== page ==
Snapshots From 1983

Forty years ago this spring, I was music director at KDTH in Dubuque, Iowa. My role was mostly clerical, but I got to shape the sound of the station in a modest way, and I had a lot of fun doing it. What you see here is the Billboard Hot Country singles chart from May 7, 1983. (Click to embiggen.) Some random observations follow.

1. “José Cuervo”/Shelly West. To use a 2023 term, Shelly West was a nepo baby, the daughter of country star Dottie West. She came to prominence a couple of years earlier in duets with David Frizzell, brother of Lefty. “José Cuervo” is not especially subtle, but it was never not going to be a hit.

2. “Whatever Happened to Old-Fashioned Love”/B. J. Thomas. Thomas had a nice little renaissance in the early 80s, with a couple of #1 country hits, although “Whatever Happened to Old-Fashioned Love,” which also crossed over to adult contemporary, is not as good as I remember.

3. “Common Man”/John Conlee. This is the closest I will ever get to a John Conlee appreciation post, but he deserves one: “Lady Lay Down,” “Backside of Thirty,” “Baby You’re Something,” “Friday Night Blues,” “She Can’t Say That Anymore,” “Common Man,” and “I’m Only in It for the Love” are all terrific. Bonus John Conlee fact: before getting into the music business, he was a licensed mortician and radio DJ, although maybe not at the same time.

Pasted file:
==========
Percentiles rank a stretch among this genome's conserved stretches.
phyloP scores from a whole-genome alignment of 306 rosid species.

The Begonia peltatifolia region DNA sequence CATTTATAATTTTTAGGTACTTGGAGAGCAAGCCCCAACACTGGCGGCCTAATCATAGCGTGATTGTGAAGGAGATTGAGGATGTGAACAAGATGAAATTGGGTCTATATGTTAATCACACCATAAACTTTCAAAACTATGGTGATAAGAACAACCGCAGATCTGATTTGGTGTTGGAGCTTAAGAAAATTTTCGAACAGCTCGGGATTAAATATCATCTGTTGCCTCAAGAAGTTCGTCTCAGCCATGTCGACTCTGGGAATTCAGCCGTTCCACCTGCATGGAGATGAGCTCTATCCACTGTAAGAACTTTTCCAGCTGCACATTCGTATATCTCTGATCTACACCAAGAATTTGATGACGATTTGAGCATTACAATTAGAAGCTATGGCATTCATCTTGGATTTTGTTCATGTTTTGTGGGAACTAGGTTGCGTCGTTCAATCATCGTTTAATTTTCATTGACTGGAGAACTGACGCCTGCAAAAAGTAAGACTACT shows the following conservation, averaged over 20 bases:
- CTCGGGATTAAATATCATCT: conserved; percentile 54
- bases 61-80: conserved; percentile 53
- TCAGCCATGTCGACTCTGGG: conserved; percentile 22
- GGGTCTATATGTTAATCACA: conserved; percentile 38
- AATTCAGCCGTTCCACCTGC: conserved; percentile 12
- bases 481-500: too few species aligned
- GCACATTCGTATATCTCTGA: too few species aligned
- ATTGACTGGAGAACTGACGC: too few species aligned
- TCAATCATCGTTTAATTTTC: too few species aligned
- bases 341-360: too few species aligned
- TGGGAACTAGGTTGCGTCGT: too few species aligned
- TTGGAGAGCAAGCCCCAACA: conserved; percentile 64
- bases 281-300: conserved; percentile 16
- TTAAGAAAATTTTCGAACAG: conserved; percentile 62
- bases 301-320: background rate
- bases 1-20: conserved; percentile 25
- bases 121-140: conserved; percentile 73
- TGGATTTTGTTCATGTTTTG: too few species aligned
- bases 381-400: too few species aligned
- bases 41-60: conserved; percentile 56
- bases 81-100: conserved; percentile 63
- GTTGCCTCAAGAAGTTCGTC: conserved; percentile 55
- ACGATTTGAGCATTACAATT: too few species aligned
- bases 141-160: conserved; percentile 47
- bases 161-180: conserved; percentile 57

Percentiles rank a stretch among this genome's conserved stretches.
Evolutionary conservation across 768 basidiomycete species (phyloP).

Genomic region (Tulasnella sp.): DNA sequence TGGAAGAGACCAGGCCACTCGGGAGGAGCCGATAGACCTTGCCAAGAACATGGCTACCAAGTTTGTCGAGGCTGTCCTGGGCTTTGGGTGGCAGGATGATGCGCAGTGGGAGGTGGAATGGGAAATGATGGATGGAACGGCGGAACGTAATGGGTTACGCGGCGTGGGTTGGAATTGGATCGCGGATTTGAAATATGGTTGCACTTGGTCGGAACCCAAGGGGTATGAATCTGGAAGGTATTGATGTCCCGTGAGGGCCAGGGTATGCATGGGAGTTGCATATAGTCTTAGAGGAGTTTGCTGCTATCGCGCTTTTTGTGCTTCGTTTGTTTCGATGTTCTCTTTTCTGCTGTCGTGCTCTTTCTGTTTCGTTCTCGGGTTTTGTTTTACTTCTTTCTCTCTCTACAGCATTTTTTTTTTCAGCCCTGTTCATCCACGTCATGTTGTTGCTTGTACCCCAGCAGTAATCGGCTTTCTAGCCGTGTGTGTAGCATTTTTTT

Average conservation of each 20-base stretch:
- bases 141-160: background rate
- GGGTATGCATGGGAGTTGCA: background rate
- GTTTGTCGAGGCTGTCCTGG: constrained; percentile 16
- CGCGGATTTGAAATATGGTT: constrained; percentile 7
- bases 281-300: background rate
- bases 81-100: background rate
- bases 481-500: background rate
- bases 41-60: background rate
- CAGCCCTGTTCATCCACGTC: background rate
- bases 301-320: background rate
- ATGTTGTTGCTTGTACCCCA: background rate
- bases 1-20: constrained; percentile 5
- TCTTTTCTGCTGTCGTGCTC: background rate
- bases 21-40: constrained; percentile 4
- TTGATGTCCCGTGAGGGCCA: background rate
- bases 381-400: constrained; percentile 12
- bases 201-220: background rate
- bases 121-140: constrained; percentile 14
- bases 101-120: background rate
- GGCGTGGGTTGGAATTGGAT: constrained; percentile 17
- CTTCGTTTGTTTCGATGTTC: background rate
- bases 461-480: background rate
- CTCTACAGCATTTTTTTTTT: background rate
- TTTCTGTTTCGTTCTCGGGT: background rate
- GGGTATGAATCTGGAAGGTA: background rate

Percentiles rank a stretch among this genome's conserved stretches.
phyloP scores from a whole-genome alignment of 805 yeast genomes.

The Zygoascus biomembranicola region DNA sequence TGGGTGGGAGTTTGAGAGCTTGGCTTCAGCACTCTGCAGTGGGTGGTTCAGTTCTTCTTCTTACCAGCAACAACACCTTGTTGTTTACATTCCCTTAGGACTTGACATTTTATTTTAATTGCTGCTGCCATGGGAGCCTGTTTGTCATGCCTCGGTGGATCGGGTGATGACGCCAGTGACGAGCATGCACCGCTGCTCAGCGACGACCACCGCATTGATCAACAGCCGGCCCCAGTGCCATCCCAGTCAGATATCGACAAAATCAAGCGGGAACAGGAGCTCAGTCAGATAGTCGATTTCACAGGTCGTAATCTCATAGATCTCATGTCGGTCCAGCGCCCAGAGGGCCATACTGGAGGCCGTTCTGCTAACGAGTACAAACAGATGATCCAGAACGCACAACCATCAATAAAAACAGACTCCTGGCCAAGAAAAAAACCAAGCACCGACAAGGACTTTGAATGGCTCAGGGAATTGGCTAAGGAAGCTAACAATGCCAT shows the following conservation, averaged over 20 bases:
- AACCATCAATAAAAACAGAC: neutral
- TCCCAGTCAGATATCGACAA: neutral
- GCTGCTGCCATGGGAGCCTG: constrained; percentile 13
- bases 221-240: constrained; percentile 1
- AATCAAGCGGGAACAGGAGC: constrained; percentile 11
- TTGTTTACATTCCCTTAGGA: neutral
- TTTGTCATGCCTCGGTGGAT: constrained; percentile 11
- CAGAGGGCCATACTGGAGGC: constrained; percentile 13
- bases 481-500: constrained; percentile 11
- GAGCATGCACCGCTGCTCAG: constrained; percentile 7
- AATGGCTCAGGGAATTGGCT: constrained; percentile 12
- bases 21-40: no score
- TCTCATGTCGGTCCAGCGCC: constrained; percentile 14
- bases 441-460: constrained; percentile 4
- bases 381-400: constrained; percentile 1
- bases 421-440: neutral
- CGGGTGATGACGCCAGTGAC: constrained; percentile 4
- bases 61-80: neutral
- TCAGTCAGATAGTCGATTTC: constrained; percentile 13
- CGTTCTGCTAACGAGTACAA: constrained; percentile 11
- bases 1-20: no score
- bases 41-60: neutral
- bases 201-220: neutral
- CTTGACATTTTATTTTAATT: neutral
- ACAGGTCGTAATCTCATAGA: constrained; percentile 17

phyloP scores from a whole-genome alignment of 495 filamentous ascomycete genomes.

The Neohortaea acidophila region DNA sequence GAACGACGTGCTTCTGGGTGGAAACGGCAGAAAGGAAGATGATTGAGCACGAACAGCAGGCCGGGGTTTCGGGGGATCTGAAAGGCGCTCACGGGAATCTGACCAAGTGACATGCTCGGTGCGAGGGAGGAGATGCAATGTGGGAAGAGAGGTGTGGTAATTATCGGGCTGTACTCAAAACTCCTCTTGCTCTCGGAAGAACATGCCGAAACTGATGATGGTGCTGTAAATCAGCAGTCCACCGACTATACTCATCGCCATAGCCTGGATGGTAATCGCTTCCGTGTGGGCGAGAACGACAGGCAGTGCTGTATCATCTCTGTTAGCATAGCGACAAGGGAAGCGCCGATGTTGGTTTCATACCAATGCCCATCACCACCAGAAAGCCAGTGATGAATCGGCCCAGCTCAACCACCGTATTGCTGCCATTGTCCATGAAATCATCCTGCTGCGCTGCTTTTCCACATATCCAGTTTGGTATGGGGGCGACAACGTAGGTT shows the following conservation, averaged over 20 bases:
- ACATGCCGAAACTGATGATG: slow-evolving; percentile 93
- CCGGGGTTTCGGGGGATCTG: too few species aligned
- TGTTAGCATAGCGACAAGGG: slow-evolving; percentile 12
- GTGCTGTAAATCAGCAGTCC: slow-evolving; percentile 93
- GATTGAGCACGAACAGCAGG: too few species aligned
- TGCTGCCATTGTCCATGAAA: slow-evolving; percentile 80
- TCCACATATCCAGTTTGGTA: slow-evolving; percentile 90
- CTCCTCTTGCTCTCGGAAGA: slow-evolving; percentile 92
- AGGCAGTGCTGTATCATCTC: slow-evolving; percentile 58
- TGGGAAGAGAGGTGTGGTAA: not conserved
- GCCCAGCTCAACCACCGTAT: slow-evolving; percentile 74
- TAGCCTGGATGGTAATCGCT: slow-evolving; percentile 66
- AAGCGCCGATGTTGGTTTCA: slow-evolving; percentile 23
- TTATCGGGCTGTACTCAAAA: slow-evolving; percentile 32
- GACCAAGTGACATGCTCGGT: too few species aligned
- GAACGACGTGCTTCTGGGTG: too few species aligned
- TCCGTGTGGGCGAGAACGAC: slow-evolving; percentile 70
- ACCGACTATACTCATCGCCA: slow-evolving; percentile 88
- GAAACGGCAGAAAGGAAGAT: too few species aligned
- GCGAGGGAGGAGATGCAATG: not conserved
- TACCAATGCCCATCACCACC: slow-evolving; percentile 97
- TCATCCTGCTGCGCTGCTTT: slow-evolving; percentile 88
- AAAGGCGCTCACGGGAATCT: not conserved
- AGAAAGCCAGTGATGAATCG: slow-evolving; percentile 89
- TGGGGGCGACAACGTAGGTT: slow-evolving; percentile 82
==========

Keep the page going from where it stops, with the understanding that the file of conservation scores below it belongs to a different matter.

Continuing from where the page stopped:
14. “Amarillo by Morning”/George Strait. George Strait might be the only artist to emerge in the last 40 years who truly belongs in the pantheon of genre-shaping, world-changing country stars. Although he had been scoring hits for nearly two years by May 1983, “Amarillo by Morning” was his first inarguable classic.

15. “It Hasn’t Happened Yet”/Rosanne Cash
20. “Our Love Is on the Faultline”/Crystal Gayle
If you asked me to name a single favorite Rosanne Cash song (and please don’t), I could ride with “It Hasn’t Happened Yet.” Same for Crystal Gayle and “Our Love Is on the Faultline,” actually. Rosanne has written that her main memory of “It Hasn’t Happened Yet” was being hugely pregnant while recording it and straining to reach the high notes.

23. “American Made”/Oak Ridge Boys. This later became a Miller Beer commercial over the group’s objections, and they supposedly stopped performing it as long as the ad campaign was running.

24. “Stranger in My House”/Ronnie Milsap. Between 1980 and 1990, Milsap hit #1 with 25 of 29 charting singles. “Stranger in My House,” which was not only different from all of his other stuff but from everything else on country radio at the time, was one that didn’t, although it got to #23 on the Hot 100.

48. “Pancho and Lefty”/Willie Nelson and Merle Haggard. This is country music for people who say they don’t like country music.